New build versus older home: what to buy?
It’s an age-old quandary for those in the market for a property: what are the pros and cons of buying a new build versus an old house? We take a look at the benefits and disadvantages for each.
Square-footage: the holy grail of those looking for their first property. More space is perhaps the most significant factor in deciding the price of a home in the UK but arguably just as important is how that space is designed.
Older properties, particularly period properties, often enjoy fewer, but larger, rooms. High ceilings and sizeable reception areas are often found in properties from early 20th century, reinforcing the sense of space associated with homes from this era.
Perhaps the issue lies with the design of many new build properties. Over the years many housebuilders have reduced the size of rooms to increase the number of bedrooms, mainly to qualify for criteria like “5-bedroom home”.
That said, the developers of the best quality new build homes are using intelligent open-plan design to create flexible spaces. What does this mean? In the most modern properties, you can now enjoy wide open spaces with an abundance of natural light, larger bedrooms and private outdoors space – even with flats and apartments. For a good example of intelligent design in practice, take a look at Elephant Park’s Park & Sayer.
The same can be said for the “character” held by older homes. The architecture of many new builds now provides buyers with some of the most aesthetically pleasing homes in the UK. Though we will admit - there’s not too much that can compete with the cornicing, stained glass and decorative woodwork often found in period properties!
Older properties were built to stand the test of time, of that there is no doubt. But in terms of energy efficiency, running costs are much lower in new builds.
Better glazing, smarter materials, and continually advancing technology, mean new builds require less heating and cooling. Not only does this save you money, it also helps the planet too.
Affecting older homes and new-builds respectively, maintenance and snagging can be costly in the long-run.
Older properties, even if well-tended, are likely to need fairly significant repairs from time to time. Roofing, flooring, damp-proofing, plumbing and electrics have all come a long way in the past 10 years, let alone 50, so there’s no doubt that newer properties fair better in the long run when it comes to maintenance.
Snagging, on the other hand, is a problem unique to new builds. The small details that can be overlooked, or small changes that can happen to properties as they “settle”, can build up to become a stress-point in your first few years of home ownership. How to mitigate against this? Pick a trusted developer with a first-class record in customer service and aftercare. That way any snagging that does come up will be dealt with quickly and efficiently.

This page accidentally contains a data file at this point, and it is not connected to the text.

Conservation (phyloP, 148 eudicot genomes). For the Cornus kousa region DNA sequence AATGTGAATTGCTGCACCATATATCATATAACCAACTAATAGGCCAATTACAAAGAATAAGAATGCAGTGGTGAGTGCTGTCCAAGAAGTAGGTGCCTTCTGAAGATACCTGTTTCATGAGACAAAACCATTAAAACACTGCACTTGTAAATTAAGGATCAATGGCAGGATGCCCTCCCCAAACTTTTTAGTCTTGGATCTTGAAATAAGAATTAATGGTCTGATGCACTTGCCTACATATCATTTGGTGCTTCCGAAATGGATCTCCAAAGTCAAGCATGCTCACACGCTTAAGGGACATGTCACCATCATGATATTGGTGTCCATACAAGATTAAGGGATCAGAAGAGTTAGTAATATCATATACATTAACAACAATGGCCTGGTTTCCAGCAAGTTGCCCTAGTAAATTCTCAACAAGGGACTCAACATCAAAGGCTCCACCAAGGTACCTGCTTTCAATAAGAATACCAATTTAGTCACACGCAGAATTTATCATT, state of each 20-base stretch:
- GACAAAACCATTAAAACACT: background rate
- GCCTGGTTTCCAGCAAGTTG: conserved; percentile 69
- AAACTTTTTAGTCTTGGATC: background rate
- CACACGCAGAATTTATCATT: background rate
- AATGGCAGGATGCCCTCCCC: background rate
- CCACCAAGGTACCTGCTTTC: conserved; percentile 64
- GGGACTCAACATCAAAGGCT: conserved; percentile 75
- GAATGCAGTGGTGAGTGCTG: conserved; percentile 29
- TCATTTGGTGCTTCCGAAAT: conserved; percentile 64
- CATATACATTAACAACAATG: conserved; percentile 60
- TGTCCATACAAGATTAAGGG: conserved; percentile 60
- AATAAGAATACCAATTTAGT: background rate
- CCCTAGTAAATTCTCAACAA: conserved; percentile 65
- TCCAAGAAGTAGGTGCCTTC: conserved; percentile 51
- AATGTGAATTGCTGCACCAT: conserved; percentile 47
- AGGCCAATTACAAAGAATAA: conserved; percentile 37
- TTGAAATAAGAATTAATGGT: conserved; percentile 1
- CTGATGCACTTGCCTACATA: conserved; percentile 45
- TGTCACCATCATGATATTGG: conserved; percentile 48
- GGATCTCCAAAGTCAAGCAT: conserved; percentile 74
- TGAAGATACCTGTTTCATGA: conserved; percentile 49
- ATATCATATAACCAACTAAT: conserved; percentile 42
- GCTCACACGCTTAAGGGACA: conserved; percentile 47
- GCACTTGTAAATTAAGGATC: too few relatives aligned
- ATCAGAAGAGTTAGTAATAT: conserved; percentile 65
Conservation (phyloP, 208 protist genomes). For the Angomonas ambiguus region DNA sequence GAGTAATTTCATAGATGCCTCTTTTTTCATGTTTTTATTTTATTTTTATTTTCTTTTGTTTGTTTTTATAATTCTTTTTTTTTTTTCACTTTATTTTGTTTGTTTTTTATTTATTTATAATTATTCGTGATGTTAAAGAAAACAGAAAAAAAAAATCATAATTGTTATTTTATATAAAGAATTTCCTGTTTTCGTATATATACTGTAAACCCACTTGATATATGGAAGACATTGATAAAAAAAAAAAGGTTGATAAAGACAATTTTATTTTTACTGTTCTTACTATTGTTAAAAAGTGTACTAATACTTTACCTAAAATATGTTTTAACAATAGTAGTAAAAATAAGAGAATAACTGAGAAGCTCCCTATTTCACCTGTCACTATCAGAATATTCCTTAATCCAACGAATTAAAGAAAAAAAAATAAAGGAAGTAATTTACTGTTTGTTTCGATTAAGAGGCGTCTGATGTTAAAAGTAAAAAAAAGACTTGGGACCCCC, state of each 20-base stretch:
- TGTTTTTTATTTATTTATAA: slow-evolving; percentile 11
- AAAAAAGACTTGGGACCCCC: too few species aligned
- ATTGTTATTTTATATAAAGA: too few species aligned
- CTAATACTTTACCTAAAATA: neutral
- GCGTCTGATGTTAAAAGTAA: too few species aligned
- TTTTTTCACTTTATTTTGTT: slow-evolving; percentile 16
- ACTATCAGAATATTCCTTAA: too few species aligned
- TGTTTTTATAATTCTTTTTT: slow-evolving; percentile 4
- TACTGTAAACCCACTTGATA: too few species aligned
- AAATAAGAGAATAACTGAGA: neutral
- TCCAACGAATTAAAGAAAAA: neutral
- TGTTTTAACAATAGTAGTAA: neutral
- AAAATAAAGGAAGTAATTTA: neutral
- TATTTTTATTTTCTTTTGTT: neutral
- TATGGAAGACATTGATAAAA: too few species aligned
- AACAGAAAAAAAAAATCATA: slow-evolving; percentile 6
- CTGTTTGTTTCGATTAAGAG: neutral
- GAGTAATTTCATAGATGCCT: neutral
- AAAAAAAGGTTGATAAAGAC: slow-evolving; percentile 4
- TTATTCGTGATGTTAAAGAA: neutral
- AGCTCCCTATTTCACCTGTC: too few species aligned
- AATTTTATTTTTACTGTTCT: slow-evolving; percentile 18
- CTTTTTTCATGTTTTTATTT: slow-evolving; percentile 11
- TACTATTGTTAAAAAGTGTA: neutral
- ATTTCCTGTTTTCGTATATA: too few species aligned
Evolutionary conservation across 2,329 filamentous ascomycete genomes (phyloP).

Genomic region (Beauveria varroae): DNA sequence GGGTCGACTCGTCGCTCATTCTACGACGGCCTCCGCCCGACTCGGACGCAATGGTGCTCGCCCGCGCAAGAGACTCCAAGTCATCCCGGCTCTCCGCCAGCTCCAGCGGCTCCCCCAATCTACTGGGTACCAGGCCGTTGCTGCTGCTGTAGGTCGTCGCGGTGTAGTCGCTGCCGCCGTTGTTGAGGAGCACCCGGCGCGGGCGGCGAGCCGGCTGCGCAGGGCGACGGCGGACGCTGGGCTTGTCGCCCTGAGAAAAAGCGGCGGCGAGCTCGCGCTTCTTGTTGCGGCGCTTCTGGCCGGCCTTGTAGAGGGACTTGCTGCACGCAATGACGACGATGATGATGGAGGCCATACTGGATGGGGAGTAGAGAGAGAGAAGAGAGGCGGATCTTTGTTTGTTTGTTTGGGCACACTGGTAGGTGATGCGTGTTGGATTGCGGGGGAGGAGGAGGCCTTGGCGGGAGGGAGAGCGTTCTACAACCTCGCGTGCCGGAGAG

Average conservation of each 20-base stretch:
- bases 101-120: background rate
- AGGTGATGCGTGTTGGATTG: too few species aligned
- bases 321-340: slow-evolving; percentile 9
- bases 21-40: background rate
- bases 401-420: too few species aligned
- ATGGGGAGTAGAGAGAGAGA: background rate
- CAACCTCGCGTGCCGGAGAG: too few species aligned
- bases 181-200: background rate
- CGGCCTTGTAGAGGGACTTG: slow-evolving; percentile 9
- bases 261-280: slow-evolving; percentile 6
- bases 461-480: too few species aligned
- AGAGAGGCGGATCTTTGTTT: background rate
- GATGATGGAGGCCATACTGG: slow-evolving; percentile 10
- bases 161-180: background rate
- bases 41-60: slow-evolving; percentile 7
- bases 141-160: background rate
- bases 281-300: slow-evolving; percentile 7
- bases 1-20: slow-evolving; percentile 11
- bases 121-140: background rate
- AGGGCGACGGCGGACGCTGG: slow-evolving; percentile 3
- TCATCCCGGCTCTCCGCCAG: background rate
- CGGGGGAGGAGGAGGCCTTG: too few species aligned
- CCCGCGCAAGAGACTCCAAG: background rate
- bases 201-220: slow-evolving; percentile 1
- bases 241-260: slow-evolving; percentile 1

Maybe it goes without saying but when you’re purchasing a new build home, the buying process is a lot simpler, due to the fact that there’s no chain.
When you purchase an older property from a seller rather than a developer, you can often be reliant on the seller’s own transactions going to plan and to time. Unfortunately, there’s no real way to guard against this – but when it’s your dream property these small factors don’t really come into the decision-making process.
When thinking about long-term value, the area, market, and length of ownership determines what you might make on a property when you decide to sell up.
That said, the general impression is that older properties are a better long-term investment. This isn’t quite the case, although with a number of older properties you will have more opportunity to extend, develop, or amend the property to make it more desirable to potential buyers.
If you’re staying for a longer period – say 5, 10 or 20 years – there is little risk of not making your money back on a new build property. Particularly if it’s located in the right neighbourhood, and built by a responsible developer, when the market is strong.
In conclusion, we think the question needs to change. It’s no longer about new build vs old house, instead ask yourself “Which is right for me?”. Once you’ve done your research and visited your share of properties the answer might just be staring you in the face.